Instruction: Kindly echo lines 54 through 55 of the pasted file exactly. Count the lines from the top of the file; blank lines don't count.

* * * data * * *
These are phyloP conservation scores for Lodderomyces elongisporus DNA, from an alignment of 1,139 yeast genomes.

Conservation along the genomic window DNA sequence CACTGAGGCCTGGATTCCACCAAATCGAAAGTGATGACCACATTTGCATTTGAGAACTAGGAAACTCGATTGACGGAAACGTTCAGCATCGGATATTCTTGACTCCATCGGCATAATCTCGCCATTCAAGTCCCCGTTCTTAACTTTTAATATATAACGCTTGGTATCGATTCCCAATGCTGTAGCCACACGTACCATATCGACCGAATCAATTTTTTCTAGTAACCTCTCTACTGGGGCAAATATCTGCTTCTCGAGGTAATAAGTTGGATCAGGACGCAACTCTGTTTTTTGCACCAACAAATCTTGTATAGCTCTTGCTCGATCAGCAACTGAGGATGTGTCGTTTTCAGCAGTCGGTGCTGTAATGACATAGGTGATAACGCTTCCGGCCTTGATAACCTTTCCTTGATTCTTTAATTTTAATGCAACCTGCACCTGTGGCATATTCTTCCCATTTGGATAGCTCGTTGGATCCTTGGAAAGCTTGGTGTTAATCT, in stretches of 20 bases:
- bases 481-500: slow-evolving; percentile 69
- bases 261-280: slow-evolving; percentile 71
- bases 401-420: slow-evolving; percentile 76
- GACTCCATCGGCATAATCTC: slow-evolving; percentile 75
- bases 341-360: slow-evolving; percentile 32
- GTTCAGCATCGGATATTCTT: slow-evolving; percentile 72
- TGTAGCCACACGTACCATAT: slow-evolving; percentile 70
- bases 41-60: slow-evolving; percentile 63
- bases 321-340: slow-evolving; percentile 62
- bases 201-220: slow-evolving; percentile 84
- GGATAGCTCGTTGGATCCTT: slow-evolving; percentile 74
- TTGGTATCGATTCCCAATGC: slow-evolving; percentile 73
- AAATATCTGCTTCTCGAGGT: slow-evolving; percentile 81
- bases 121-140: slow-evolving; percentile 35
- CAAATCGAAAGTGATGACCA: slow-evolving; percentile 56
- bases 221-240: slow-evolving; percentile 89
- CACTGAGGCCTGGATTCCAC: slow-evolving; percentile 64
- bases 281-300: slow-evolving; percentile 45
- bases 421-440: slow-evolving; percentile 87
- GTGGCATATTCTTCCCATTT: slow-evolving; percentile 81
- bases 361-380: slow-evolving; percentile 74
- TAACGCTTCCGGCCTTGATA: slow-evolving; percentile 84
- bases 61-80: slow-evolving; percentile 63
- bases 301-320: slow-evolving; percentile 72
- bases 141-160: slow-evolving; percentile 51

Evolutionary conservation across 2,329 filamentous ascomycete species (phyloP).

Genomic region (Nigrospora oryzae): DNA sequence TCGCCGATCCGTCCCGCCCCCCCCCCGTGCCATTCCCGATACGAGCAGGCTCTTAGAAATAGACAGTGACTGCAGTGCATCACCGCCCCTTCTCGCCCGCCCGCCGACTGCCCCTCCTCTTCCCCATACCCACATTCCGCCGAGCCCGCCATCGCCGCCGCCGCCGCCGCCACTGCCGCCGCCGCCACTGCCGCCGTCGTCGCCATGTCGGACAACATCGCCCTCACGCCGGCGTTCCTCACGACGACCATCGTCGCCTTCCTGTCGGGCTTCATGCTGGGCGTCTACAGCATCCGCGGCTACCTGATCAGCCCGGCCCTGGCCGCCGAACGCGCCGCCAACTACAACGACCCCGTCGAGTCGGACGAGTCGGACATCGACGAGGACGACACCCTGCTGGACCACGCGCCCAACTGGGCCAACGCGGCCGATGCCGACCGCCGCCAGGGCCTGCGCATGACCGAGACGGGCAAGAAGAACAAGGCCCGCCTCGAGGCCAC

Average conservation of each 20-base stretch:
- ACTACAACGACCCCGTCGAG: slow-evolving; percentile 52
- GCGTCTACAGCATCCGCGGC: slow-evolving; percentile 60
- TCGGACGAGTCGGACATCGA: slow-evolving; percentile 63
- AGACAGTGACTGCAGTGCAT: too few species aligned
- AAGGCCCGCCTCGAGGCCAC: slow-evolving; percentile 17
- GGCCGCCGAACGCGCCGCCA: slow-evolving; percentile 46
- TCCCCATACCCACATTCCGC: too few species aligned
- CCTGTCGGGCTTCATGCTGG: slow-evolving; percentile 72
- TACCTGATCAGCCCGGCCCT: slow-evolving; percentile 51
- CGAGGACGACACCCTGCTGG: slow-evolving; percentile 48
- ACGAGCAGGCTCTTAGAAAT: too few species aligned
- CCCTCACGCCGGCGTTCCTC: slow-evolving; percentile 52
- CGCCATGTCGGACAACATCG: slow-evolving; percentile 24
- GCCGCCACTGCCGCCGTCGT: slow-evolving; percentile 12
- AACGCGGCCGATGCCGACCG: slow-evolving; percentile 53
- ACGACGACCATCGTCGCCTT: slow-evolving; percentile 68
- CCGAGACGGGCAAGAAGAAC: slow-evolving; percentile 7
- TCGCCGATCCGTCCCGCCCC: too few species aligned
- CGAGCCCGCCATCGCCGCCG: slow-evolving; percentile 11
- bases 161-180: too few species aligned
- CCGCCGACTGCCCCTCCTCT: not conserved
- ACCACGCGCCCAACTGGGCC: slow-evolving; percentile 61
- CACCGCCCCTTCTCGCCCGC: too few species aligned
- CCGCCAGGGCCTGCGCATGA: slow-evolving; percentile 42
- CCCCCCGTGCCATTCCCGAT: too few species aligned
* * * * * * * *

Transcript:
- CCGCCAGGGCCTGCGCATGA: slow-evolving; percentile 42
- CCCCCCGTGCCATTCCCGAT: too few species aligned